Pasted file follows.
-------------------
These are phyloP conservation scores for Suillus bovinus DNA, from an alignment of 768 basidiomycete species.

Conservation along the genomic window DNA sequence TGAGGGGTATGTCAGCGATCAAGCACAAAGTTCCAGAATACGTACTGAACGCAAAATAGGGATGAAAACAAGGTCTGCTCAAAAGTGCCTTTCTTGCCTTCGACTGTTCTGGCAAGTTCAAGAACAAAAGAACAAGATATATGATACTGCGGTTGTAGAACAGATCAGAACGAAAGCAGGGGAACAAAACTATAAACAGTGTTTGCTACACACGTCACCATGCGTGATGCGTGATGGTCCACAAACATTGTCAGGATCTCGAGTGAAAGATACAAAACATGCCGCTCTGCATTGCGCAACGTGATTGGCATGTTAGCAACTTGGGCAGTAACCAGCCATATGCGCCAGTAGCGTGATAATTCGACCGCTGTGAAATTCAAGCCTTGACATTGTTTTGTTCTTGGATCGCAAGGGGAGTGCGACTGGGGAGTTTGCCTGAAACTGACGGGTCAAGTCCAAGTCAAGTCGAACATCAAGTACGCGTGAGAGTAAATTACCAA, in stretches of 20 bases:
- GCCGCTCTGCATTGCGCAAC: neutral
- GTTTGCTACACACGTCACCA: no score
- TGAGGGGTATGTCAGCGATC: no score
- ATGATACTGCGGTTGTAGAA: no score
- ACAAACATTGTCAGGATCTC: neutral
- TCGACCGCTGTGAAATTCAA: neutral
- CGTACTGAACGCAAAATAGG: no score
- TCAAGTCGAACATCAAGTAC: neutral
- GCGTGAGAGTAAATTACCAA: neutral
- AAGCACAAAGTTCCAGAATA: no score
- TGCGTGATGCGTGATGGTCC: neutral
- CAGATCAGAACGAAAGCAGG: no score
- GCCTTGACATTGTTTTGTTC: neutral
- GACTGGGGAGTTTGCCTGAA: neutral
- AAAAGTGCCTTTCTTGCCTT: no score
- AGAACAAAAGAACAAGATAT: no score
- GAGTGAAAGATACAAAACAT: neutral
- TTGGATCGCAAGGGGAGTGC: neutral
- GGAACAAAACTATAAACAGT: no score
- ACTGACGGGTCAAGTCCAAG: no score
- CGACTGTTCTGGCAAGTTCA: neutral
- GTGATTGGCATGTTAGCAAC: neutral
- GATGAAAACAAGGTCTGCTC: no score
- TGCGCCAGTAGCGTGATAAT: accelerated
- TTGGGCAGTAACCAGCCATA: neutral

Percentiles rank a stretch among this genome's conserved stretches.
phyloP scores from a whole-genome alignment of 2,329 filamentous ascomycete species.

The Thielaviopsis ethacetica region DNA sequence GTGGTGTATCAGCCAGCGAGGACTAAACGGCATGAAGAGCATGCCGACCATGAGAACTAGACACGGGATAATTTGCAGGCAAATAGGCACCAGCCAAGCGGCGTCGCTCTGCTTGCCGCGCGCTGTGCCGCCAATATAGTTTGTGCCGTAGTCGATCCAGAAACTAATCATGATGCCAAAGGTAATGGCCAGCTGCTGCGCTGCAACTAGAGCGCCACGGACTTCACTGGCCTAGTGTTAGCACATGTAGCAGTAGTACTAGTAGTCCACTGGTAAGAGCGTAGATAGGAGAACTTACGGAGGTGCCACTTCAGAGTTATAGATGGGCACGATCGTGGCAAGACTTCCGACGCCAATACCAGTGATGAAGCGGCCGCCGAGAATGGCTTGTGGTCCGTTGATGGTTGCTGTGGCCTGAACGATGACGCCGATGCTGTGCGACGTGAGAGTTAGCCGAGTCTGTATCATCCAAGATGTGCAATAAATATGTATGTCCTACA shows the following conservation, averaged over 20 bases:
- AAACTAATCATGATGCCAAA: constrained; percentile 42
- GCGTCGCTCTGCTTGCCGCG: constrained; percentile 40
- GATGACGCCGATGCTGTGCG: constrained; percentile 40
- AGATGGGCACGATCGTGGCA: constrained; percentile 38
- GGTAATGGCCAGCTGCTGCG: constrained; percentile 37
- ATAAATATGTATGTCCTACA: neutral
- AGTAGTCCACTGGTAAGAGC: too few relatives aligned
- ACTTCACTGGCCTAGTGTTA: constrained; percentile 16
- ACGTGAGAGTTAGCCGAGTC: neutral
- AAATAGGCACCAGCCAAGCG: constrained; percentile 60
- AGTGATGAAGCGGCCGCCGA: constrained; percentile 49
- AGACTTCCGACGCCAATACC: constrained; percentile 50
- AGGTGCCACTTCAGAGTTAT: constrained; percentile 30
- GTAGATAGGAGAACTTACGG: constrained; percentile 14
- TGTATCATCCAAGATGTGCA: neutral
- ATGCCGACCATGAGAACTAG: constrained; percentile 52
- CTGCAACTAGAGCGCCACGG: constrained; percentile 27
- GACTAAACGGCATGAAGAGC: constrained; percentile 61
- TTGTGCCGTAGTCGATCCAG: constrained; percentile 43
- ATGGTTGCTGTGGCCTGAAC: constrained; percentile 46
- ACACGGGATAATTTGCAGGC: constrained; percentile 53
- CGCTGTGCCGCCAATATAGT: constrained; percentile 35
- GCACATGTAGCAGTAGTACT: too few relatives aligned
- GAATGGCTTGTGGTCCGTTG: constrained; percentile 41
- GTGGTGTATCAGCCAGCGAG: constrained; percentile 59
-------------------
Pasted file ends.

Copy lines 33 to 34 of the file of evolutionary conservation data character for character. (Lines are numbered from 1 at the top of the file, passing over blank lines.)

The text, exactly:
- GATGACGCCGATGCTGTGCG: constrained; percentile 40
- AGATGGGCACGATCGTGGCA: constrained; percentile 38